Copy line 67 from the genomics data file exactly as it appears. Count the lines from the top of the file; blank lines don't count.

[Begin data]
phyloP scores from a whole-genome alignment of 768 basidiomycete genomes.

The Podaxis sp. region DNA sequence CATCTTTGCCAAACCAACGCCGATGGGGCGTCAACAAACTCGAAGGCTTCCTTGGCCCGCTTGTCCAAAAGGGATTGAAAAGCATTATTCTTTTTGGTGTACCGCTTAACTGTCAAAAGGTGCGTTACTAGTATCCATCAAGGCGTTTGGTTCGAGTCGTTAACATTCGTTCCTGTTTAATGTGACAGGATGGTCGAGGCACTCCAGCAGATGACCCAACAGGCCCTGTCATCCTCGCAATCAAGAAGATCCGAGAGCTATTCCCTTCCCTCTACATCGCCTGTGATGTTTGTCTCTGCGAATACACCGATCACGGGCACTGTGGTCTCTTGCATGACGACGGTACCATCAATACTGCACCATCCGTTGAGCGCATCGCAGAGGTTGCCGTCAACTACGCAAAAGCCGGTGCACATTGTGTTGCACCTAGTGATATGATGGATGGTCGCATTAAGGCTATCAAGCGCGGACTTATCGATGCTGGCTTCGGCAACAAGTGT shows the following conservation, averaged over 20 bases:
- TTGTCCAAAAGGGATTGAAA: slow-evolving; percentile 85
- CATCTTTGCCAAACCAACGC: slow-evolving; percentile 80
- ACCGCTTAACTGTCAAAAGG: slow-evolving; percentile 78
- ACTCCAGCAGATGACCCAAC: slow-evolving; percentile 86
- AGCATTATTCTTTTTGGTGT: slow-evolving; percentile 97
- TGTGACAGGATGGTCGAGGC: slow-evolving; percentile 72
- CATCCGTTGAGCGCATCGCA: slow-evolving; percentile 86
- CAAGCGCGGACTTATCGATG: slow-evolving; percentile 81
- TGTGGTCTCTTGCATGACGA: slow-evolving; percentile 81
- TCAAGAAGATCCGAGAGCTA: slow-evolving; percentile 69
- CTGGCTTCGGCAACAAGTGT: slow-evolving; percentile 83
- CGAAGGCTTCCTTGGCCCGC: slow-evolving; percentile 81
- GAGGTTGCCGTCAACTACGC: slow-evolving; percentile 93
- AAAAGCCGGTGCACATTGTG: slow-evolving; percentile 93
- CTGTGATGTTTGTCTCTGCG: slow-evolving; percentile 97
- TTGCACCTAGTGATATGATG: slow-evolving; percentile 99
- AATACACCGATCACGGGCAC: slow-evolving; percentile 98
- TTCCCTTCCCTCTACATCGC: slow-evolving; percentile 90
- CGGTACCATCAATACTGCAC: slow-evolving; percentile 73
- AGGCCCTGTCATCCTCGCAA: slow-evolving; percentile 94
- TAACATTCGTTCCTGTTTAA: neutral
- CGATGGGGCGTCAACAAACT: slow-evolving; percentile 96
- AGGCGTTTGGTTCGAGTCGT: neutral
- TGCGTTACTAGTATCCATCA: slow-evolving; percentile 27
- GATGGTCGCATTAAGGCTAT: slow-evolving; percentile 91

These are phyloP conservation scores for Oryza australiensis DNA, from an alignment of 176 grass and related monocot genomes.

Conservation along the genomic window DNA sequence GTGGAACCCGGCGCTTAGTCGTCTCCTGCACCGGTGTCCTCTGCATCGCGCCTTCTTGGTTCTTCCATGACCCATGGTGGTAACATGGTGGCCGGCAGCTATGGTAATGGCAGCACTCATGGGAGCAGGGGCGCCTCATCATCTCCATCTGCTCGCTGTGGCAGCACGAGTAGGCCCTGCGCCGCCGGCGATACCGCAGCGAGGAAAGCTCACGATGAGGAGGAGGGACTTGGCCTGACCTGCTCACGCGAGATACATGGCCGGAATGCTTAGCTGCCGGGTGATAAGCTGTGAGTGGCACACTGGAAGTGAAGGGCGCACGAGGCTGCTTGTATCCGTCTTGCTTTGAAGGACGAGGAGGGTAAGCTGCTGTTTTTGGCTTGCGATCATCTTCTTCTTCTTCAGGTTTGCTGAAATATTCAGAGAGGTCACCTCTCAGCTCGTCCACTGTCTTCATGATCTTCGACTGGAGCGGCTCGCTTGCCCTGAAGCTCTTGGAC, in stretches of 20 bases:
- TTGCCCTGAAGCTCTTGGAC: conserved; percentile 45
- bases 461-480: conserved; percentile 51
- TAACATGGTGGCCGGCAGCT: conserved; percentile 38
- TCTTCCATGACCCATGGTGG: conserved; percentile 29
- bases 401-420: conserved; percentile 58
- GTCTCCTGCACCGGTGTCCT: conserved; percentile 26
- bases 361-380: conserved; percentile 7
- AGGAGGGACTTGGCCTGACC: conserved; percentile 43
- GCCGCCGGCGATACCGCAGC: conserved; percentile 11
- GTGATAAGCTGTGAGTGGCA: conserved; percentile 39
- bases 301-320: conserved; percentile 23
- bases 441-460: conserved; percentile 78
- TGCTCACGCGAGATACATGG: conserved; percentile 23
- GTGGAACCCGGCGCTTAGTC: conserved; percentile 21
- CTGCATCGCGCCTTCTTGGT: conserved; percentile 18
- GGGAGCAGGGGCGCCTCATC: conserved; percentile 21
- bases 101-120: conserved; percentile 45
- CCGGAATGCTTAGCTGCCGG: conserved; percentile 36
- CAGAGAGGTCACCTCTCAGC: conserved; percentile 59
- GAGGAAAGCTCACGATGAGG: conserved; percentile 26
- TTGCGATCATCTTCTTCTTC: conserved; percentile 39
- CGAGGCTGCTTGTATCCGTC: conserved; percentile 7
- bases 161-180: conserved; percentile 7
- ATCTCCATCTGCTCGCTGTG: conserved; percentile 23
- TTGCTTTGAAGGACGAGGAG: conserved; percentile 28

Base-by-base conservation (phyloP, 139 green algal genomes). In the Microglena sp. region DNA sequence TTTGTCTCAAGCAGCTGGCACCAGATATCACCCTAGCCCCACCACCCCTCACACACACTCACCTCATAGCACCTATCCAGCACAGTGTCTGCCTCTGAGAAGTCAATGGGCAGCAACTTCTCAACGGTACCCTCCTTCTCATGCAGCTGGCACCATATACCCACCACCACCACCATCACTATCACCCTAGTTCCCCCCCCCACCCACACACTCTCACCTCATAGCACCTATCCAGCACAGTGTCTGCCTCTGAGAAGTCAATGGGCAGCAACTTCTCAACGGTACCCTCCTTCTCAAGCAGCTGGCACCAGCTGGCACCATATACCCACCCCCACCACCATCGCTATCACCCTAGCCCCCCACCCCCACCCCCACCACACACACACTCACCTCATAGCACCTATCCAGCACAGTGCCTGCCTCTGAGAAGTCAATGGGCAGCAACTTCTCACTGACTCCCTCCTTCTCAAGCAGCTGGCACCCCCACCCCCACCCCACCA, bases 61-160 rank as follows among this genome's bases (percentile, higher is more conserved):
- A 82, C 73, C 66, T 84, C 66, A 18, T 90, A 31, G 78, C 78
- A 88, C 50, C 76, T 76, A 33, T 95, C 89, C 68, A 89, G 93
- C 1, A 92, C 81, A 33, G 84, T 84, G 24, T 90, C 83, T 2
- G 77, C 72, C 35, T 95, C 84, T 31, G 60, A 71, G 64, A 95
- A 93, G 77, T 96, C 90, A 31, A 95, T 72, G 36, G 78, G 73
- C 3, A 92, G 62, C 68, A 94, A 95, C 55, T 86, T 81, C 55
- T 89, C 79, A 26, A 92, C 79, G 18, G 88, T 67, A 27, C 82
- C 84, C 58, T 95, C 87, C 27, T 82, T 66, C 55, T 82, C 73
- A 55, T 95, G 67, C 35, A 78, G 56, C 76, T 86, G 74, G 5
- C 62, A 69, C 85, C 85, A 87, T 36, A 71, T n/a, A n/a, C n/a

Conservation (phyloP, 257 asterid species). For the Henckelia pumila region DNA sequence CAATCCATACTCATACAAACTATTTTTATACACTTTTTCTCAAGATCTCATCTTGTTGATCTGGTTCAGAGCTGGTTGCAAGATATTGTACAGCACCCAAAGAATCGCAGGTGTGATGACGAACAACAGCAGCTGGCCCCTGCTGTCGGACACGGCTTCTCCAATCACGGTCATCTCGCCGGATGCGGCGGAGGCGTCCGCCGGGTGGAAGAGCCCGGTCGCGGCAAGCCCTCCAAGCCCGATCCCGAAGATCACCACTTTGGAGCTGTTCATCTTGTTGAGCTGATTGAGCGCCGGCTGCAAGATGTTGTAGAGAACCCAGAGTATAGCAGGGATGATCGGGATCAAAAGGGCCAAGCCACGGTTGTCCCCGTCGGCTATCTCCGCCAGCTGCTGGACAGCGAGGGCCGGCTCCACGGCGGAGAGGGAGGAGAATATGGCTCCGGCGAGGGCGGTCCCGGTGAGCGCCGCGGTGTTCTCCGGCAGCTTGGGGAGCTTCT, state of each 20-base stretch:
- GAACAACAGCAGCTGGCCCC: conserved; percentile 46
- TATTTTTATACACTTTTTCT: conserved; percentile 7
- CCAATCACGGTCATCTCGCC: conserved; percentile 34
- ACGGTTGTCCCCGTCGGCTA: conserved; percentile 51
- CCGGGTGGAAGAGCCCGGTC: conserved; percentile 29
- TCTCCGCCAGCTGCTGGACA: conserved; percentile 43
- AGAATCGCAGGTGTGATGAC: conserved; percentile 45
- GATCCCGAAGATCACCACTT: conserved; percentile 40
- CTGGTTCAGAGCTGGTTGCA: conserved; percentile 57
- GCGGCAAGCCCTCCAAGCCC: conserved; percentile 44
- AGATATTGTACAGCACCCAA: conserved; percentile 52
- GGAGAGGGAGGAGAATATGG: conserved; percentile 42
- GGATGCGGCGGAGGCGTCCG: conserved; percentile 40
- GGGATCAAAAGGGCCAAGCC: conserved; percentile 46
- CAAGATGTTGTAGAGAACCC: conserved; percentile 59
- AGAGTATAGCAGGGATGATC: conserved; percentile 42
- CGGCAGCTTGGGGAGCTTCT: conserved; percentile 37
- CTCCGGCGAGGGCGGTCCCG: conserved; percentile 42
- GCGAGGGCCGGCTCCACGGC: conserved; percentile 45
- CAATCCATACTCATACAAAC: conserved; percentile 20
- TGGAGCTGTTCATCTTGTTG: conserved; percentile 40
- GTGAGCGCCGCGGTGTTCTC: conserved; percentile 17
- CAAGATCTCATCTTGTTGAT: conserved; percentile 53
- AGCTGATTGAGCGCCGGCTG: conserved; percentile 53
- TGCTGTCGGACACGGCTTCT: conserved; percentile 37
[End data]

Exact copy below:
- GAACAACAGCAGCTGGCCCC: conserved; percentile 46